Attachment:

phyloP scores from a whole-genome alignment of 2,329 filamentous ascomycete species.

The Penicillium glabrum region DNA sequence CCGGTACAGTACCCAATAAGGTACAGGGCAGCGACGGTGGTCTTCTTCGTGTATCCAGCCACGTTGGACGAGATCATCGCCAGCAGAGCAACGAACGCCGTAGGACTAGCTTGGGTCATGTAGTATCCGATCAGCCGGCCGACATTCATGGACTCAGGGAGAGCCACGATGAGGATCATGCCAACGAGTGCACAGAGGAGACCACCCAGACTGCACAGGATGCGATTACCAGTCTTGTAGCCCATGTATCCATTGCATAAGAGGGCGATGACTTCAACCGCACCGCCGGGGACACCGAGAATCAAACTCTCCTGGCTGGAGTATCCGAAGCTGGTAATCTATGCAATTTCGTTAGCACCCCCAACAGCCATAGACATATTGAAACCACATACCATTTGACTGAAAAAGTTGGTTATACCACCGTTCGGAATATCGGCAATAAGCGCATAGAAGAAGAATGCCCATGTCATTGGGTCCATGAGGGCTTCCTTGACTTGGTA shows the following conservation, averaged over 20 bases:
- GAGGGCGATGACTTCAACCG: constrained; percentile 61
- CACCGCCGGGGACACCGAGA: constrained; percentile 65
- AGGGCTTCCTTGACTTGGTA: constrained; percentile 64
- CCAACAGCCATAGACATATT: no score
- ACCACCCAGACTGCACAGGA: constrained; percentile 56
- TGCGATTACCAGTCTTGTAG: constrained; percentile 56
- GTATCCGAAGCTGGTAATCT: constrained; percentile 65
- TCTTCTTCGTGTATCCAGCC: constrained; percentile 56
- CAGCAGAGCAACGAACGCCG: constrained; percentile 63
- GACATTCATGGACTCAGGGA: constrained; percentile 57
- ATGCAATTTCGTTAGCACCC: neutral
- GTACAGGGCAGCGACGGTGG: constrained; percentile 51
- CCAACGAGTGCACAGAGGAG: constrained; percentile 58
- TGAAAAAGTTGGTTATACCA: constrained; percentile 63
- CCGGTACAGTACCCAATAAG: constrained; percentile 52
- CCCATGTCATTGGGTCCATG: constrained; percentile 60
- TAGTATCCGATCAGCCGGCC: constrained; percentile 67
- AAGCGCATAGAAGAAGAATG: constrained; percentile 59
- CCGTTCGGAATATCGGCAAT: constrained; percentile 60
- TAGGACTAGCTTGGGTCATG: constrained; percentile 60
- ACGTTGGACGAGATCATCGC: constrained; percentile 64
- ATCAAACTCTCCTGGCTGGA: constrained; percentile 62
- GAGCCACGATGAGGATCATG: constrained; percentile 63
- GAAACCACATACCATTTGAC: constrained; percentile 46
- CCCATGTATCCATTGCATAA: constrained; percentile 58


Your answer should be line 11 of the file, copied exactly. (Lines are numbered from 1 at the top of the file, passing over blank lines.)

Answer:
- CAGCAGAGCAACGAACGCCG: constrained; percentile 63